1970s Shaftesbury 3263 bass Rose-Morris were selling Shaftesbury-branded Rickenbacker copy instruments from the late 1960s right through the 1970s. The 3263 bass was one of the first models, (alongside the 3261 six string and 3262 twelve string) available from late 1968 until about 1974. The earliest incarnation was a set neck bass, produced very briefly in Japan. But production quickly moved to Italy. This bolt-on neck example was built by Eko, in Recanati, using the same hardware and pickups as fitted to Eko, and Vox basses built around the same time. It's certainly a fine looking bass, and not a bad player either.

1961 Hohner Zambesi

1961 Hohner Zambesi This very early, and pretty rare British-built guitar is branded Hohner London. Hohner were, of course, a German company, better known for their harmonicas and accordions, but they were keenly expanding into guitars at the birth of the 1960s. This model, along with the Hohner Amazon and (particularly) the Hohner Holborn, bear some similarity with Vox guitars of the same period; furniture manufacturer Stuart Darkins constructed bodies and necks for both brands, with Fenton Weill assembling them using their hardware and pickups. These guitars do have some hardware peculiarities, and they are not the most adjustable of instruments, but they actually play very nicely, being solidly built out of some very nice woods. Check out the video on this page.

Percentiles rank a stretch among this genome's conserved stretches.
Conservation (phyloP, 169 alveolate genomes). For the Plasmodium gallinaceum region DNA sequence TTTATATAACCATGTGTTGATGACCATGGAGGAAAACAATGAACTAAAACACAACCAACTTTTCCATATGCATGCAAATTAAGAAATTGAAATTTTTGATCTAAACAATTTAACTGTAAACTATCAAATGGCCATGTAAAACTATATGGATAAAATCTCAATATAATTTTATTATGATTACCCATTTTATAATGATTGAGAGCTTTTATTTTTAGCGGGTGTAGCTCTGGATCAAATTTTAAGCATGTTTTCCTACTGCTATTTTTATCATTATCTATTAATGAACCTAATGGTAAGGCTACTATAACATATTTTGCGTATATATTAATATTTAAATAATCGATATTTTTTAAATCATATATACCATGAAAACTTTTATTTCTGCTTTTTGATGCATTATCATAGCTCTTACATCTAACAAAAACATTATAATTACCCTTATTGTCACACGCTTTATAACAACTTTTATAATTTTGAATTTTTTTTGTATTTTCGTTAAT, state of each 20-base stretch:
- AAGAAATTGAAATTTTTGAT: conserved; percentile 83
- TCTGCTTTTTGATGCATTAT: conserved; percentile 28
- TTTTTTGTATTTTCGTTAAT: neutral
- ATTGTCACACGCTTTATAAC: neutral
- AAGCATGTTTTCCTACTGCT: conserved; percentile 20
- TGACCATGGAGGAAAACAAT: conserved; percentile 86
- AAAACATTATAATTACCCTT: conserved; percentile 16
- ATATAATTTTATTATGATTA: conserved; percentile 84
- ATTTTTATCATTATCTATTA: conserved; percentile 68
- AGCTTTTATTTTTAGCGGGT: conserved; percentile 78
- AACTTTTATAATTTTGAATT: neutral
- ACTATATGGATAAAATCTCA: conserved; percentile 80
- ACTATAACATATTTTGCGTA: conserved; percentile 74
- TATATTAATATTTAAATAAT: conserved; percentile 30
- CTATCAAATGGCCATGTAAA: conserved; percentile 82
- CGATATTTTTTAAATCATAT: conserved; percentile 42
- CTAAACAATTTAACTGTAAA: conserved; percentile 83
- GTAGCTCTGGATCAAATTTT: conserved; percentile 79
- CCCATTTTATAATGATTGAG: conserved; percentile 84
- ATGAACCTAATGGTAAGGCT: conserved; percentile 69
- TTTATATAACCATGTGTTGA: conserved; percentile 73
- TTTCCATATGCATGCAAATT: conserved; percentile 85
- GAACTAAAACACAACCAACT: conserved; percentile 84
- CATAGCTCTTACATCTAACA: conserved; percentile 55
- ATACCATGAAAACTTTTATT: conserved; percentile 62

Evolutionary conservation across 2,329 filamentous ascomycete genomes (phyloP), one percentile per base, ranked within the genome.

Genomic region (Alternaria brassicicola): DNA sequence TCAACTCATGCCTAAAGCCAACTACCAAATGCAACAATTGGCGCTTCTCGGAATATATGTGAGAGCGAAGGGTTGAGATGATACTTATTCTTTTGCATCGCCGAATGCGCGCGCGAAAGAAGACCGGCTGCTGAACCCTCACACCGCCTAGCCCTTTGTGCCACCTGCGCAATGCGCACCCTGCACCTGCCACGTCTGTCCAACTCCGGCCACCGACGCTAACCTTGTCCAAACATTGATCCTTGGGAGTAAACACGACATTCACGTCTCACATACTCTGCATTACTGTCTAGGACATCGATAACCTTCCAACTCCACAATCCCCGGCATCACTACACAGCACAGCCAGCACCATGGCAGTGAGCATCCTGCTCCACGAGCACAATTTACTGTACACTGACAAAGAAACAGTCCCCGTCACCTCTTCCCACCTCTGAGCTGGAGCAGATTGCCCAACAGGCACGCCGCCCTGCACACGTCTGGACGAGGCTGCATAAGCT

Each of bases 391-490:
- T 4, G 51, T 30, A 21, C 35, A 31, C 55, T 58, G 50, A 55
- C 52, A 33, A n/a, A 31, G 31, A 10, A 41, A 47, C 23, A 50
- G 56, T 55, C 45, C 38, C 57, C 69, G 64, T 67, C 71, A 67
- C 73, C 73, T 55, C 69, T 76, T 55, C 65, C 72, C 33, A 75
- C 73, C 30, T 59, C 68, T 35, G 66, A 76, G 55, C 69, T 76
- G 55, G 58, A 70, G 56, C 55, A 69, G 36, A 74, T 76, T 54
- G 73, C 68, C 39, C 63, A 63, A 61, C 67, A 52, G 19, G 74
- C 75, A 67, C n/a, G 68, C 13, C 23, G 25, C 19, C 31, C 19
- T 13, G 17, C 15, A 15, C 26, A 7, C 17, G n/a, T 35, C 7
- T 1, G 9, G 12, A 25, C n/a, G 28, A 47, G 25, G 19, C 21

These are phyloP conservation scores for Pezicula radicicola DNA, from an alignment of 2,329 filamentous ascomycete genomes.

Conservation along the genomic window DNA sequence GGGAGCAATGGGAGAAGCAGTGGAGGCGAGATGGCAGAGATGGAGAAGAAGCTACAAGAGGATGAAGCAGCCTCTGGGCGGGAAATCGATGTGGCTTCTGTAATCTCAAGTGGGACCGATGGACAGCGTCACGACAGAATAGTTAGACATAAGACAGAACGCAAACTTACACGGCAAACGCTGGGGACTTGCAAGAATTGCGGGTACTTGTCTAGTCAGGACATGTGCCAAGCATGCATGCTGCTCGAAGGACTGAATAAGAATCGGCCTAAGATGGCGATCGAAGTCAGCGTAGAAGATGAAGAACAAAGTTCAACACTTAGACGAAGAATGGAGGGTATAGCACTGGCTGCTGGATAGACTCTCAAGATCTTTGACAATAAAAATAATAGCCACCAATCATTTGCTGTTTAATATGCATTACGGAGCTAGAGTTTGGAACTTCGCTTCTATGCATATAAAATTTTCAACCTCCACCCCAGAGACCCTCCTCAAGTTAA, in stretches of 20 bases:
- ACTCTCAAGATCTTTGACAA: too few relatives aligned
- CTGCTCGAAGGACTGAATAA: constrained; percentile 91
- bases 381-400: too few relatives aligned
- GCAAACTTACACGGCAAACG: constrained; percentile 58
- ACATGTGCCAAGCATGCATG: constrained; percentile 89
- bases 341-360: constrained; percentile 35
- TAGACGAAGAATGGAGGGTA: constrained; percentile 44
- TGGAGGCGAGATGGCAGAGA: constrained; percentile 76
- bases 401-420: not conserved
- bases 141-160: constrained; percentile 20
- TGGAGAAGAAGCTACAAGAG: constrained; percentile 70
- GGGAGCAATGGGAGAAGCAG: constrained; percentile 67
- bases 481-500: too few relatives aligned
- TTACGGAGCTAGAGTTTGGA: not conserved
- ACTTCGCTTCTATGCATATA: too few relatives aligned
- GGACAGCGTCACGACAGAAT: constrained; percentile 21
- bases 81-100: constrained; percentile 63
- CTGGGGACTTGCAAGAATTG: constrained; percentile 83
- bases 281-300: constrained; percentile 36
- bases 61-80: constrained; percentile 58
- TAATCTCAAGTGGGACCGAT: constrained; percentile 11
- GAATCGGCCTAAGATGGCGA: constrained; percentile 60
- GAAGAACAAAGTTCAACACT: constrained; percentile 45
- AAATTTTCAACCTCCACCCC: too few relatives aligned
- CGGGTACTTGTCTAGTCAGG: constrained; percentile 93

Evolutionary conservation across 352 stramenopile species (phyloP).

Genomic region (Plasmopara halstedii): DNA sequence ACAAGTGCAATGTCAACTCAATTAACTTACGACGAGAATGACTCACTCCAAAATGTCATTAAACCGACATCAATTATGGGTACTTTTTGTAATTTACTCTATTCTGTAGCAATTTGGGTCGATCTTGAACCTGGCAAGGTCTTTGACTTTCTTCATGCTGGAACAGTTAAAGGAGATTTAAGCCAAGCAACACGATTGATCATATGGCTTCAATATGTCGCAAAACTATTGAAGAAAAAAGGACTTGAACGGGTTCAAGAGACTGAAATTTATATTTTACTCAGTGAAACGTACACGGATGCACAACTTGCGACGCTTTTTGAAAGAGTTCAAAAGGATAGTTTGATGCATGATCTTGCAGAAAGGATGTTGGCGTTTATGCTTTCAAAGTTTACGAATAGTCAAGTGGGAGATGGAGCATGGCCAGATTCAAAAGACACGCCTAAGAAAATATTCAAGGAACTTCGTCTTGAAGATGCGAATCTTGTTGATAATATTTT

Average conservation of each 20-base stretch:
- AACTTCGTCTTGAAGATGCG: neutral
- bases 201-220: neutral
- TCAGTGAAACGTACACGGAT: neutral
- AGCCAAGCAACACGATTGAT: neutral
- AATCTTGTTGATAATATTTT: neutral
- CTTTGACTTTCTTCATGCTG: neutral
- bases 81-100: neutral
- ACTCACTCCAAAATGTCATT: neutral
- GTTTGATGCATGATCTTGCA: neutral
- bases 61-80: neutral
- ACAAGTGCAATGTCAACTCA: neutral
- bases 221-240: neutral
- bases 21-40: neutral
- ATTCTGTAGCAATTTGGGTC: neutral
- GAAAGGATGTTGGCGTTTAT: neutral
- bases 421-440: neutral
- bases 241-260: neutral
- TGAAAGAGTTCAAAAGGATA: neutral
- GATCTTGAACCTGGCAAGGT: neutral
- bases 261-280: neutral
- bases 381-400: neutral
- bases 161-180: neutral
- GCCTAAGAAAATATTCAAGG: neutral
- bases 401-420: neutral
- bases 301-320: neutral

1963 Vox Super Ace

1963 Vox Super Ace The Vox Super Ace was a mid-priced British solid body electric guitar, produced by JMI at their factory in Dartford, Kent. It was broadly modelled on the Fender Stratocaster, and a sibling model to the dual-pickup Vox Ace. Both the Ace, and Super Ace (along with several other models), were redesigned in 1963 with a new body shape, headstock style, and pickup layout - only increasing the resemblance to the aforementioned Fender. The Super Ace had a 1963 price tag of £47 5S. It's a pretty nice playing guitar with some lovely sounds - check out the videos on this page, and in the Vintage Guitar and Bass supporting members area

1966 Vox New Escort

1966 Vox New Escort The Vox New Escort was Vox's version of the Fender Telecaster, at a time when American guitars were out of reach for most British musicians. It was made by JMI in England, for the British market, and unlike the majority of other models, didn't have an Italian-made equivalent. But the New Escort wasn't a slavish Fender copy, adding Vox's stylish teardrop headstock to the tele-style body, with a stop tailpiece and two Vox V2 single coil pickups. And it's a pretty substantial, and nice playing guitar, with a very comfortable neck. Check out the images, specifications, and watch a video of it in action. There is also extra content in the vintageguitarandbass supporting members area.

1969 Fender catalog, Fender Lovin' Care

1969 Fender catalog, Fender Lovin Care Catalog scan. The 1969 Fender Lovin' Care catalog consisted of 48 pages of electric guitars, basses, amplifiers, steel guitars, acoustic guitars, banjos and keyboards. Like the previous catalog, this featured the company's guitars in a variety of interesting settings around California, from the Whiskey-A-Go-Go, to the Hollywood Bowl. Several instruments were making their first appearance amongst it's pages: the Telecaster bass, Montego and LTD jazz guitars, and the Redondo acoustic. It was the final catalog appearance, however, of the Electric XII, Bass V, Duo-Sonic, Coronado I and Coronado Bass I.